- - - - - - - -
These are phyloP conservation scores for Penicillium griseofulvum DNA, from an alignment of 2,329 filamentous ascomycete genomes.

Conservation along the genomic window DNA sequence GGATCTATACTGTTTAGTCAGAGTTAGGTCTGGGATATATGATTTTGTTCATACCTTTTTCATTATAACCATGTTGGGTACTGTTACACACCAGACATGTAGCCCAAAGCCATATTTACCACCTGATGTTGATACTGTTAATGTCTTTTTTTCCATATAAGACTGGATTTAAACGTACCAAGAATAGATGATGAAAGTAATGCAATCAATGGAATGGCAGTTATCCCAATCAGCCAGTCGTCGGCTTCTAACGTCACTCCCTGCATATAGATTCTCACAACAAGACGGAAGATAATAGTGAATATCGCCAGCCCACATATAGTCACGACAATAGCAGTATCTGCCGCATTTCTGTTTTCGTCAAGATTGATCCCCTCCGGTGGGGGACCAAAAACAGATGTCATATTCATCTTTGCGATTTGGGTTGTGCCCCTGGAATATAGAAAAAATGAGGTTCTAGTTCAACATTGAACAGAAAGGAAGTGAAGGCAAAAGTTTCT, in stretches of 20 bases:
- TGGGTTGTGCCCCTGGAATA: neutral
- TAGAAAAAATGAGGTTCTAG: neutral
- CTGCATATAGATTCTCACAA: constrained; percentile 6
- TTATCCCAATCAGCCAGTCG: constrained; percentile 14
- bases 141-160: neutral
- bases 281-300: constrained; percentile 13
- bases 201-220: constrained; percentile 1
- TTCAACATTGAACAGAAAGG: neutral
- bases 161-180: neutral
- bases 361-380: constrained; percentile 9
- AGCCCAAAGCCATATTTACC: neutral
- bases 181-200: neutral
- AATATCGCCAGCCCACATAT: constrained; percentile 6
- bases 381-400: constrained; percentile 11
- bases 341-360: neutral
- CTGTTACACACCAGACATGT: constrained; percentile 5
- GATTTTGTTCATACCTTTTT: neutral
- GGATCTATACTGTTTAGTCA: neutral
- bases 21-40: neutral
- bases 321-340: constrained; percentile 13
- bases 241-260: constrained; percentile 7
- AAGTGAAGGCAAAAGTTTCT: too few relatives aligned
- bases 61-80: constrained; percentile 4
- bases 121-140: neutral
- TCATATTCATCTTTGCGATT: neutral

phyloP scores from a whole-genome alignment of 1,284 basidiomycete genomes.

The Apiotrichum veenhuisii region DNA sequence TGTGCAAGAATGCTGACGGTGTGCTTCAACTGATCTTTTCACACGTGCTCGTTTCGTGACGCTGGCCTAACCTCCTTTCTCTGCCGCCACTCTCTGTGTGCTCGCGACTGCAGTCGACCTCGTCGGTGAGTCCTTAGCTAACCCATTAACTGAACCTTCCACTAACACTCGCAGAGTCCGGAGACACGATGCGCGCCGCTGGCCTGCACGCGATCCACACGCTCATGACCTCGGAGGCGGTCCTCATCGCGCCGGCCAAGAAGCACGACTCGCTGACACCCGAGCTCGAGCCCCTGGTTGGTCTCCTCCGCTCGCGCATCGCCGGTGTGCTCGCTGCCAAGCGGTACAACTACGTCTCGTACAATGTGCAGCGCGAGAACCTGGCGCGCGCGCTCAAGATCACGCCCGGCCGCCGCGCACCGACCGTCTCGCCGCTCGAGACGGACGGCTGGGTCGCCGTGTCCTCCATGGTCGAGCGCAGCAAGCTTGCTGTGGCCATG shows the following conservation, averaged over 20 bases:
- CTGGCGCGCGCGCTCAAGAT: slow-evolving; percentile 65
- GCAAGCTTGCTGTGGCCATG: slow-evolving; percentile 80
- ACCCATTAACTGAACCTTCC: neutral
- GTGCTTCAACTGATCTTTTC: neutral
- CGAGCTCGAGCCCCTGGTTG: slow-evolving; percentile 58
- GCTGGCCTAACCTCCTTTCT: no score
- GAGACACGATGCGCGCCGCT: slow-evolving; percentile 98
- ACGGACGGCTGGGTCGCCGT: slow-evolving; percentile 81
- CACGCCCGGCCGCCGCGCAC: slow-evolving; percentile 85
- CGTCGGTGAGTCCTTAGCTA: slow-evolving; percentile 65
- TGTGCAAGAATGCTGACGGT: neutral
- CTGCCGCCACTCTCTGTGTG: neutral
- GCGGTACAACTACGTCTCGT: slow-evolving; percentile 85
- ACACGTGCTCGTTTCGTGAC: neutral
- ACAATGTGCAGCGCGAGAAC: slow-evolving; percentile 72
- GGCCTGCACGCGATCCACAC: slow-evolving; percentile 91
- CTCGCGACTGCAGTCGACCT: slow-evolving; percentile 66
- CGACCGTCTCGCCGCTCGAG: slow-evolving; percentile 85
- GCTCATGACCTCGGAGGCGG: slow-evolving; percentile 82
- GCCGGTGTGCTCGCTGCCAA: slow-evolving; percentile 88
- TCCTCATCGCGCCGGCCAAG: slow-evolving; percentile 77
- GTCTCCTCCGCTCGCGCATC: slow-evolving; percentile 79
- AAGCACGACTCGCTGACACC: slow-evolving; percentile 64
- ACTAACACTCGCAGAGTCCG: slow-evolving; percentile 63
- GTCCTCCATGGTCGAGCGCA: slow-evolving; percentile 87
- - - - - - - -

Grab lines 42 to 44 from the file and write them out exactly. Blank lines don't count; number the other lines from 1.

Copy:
- GCGGTACAACTACGTCTCGT: slow-evolving; percentile 85
- ACACGTGCTCGTTTCGTGAC: neutral
- ACAATGTGCAGCGCGAGAAC: slow-evolving; percentile 72